‘E-comm swamping brick-and-mortar retail is all imagination’

Vinay Kamath Chennai | Updated on January 08, 2018

SURESH NARAYANAN, Chairman & Managing Director, Nestle India Ltd

Suresh Narayanan, Chairman & Managing Director, Nestle India Ltd, has just finished making a presentation on organised retail to over 1,000 students at the Madras Management Association’s 16th All-India Management Students’ Convention held recently here. Despite the brouhaha over modern trade and e-comm, Narayanan says that organised trade is still 8-9 per cent of overall trade. E-comm companies in the FMCG space enjoy 1-2 per cent in terms of overall contribution to sales. Brick-and-mortar retail is not going anywhere, says Narayanan in this interview, and will remain the bulwark of retail in India. “India is a market of many segments and layers,” says the Nestle Chief. Excerpts:

There is much talk of a slowdown in the context of demonetisation and GST. How has it impacted Nestle and the FMCG sector?

We did have an impact in June and that was because of the shifting behaviours as far as purchasing by the wholesale sector was concerned. Over July and August, we had done a lot of preparation as a company, both with suppliers and distributors, and our team worked hard to make the transition to GST as smooth as possible. While we had operating glitches, by and large, it has been fairly smooth into the GST regime.

Talking about the overall scenario, it is a very competitive market; I have not seen any secular shift downward, but we are not seeing the market pick up rapidly. The expectation on the monsoon and infusion of money into the economy through the Pay Commission’s adjustments and so on, are expected to improve things and I do hope that at least in the last quarter we start seeing some uptick.

In the FMCG sector there are mixed pockets, there are some segments which are holding up and some in which, post GST, the adjustments have still not been fully digested. My own sense is that it has broadly been on an even keel; no secular trend upwards or downwards. Organisations are coping with the new environment. Companies that have worked with partners have benefited as people have understood the change. Now that we are in the third month of GST, understanding, at least from our partners, is a lot better.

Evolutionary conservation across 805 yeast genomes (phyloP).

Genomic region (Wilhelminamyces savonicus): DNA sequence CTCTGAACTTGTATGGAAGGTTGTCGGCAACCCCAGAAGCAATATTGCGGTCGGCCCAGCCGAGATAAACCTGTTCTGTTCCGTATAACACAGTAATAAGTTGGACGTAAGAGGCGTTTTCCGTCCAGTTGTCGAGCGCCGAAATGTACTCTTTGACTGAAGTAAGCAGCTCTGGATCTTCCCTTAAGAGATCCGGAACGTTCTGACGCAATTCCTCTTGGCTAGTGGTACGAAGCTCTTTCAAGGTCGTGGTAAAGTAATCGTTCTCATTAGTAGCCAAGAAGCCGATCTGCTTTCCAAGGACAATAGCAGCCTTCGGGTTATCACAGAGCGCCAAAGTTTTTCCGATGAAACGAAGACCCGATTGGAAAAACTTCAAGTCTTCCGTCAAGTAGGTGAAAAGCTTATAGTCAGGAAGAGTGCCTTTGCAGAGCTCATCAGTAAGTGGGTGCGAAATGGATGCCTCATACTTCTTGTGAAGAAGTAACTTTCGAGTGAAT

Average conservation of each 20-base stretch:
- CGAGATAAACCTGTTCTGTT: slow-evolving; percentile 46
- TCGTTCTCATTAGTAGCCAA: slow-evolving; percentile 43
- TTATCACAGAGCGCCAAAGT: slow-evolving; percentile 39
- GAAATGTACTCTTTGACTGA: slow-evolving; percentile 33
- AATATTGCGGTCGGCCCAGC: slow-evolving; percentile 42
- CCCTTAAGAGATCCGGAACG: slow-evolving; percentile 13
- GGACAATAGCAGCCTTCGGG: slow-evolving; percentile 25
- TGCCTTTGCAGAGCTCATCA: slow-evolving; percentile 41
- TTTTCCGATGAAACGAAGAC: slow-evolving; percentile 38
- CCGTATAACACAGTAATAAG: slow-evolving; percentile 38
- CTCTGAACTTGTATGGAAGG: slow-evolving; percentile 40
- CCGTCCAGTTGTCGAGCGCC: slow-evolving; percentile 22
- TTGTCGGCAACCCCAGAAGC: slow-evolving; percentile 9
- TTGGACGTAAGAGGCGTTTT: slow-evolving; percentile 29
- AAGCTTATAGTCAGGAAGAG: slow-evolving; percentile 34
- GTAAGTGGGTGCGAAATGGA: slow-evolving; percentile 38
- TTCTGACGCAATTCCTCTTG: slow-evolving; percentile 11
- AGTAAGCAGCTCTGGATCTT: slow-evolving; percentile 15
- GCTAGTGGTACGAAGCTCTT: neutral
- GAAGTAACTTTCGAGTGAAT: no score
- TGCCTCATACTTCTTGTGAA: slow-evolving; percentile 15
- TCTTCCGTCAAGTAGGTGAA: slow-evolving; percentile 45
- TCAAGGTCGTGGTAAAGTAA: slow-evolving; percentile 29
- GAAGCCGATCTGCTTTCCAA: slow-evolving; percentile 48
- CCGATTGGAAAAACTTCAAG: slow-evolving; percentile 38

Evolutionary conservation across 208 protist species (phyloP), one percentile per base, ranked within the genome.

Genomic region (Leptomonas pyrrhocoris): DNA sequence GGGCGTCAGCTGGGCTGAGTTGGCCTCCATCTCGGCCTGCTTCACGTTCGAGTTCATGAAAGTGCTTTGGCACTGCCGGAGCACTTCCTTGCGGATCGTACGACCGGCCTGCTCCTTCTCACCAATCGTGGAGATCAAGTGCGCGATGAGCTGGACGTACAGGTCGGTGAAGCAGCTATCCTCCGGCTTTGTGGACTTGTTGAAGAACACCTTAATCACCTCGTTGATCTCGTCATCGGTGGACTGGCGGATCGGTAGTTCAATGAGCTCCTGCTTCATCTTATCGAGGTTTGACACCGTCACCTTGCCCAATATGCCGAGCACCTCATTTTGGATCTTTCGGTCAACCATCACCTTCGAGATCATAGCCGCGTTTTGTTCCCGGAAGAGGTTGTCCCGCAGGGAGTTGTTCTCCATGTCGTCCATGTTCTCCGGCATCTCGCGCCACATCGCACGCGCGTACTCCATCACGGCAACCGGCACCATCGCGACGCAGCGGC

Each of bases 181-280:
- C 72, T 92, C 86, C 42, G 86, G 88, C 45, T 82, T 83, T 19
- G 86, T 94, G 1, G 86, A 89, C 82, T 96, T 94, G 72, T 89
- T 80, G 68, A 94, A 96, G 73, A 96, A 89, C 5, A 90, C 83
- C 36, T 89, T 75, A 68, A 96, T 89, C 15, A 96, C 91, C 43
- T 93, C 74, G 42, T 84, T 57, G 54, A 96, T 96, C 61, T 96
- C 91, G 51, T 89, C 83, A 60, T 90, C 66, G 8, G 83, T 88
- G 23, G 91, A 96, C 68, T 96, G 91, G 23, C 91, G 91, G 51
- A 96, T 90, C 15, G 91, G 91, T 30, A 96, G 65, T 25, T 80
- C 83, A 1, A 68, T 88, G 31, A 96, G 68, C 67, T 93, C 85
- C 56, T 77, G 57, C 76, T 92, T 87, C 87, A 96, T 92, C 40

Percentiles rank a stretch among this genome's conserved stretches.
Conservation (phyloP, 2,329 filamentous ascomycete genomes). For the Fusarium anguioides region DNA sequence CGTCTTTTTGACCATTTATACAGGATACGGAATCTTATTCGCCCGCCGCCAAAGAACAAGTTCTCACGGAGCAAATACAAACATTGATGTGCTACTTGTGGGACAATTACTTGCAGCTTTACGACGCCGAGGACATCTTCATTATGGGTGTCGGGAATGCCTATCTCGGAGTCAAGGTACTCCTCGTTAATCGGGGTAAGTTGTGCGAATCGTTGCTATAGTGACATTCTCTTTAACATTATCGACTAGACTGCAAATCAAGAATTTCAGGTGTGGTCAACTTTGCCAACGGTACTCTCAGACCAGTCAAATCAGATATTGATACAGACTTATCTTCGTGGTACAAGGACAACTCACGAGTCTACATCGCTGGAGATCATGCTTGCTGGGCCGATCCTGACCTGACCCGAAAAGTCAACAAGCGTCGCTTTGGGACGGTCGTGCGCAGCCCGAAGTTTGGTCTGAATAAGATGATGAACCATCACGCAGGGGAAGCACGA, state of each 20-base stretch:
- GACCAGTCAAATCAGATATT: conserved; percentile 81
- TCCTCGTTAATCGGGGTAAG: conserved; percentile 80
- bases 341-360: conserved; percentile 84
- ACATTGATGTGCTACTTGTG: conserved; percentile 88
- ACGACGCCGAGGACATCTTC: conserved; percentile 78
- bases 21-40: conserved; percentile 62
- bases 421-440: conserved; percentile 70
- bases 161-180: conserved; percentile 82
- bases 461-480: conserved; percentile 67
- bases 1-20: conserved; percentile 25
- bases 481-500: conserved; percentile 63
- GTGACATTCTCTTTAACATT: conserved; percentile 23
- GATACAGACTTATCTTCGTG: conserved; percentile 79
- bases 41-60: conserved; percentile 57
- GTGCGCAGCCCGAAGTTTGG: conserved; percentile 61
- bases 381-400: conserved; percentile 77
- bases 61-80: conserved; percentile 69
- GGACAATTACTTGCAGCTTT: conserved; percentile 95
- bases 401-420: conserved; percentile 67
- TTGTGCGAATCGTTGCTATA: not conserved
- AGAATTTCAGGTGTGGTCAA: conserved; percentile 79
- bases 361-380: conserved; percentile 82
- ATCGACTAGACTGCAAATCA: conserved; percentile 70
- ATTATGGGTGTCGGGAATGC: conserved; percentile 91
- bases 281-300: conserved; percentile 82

Nestle launched at least 40 products from its global brand portfolio, including variants of your existing brands; how have these launches been doing for you?

We launched across categories, not only looking at opportunities but also building a new platform for growth. Innovations will be a core piece of the penetrations and expansion strategy of Nestle in India.

We will review these 40-plus product launches and see which ones to put further energies into and which ones we believe have not lived up to expectations; that’s the way innovations work. We launched Maggi Atta and oats, the nutrilicious range of noodles.

There will be further launches coming up in the Maggi range and chocolates and confectionery, some of them in the coffee area.

How has growth been in the chocolates category?

Our chocolate segment is growing at a healthy clip. Our core brands are doing well and I am quite optimistic that the kind of initiatives we’ve taken will receive good response. This festival season will be a good indicator. It will be a good season for chocolates.

And is Maggi back as the market leader?

Maggi is firmly back in leadership. We are now at 61 per cent of the market; we exited the market at over 75 per cent so we are still not back to where we were. But it is a tribute to the consumer’s faith in the brand that we came back to leadership.

What are the big consumer trends you are seeing?

One is that the digital connect consumers are leveraging to make brand choices is clearly strong, and we have accelerated our digital capabilities quite a bit. We’re looking at orienting our ad and sales expenditure into the digital area.

The premiumisation space is getting more interesting, consumers are not looking at price points or purely price-related products. They are looking at better taste and value experiences. Today, the trend is towards healthier food and the ‘valourisation’ of nutrition as a key determinant of consumer choice. We earlier looked at metros as vanguards of consumer responsiveness, and demand generation and outlook; as marketers we are changing that view as there is a much broader India out there, thanks to a growing middle-class and also thanks to digital.

Organised retail and digital still remain a small part of the action for most companies. Is this true of Nestle too?

The organised trade part of it is still 8-9 per cent, that dial has not moved dramatically.

E-comm companies in the FMCG space enjoy 1-2 per cent in terms of overall contribution to sales. This has accelerated with the coming in of new players. But I still believe that this is going to be a brick-and-mortar retail environment for many years.

All the fears that e-comm would come and swamp the country and render completely irrelevant the existing retailing models are, I feel, in the realm of imagination. India is a market of many segments and layers.

Published on October 02, 2017

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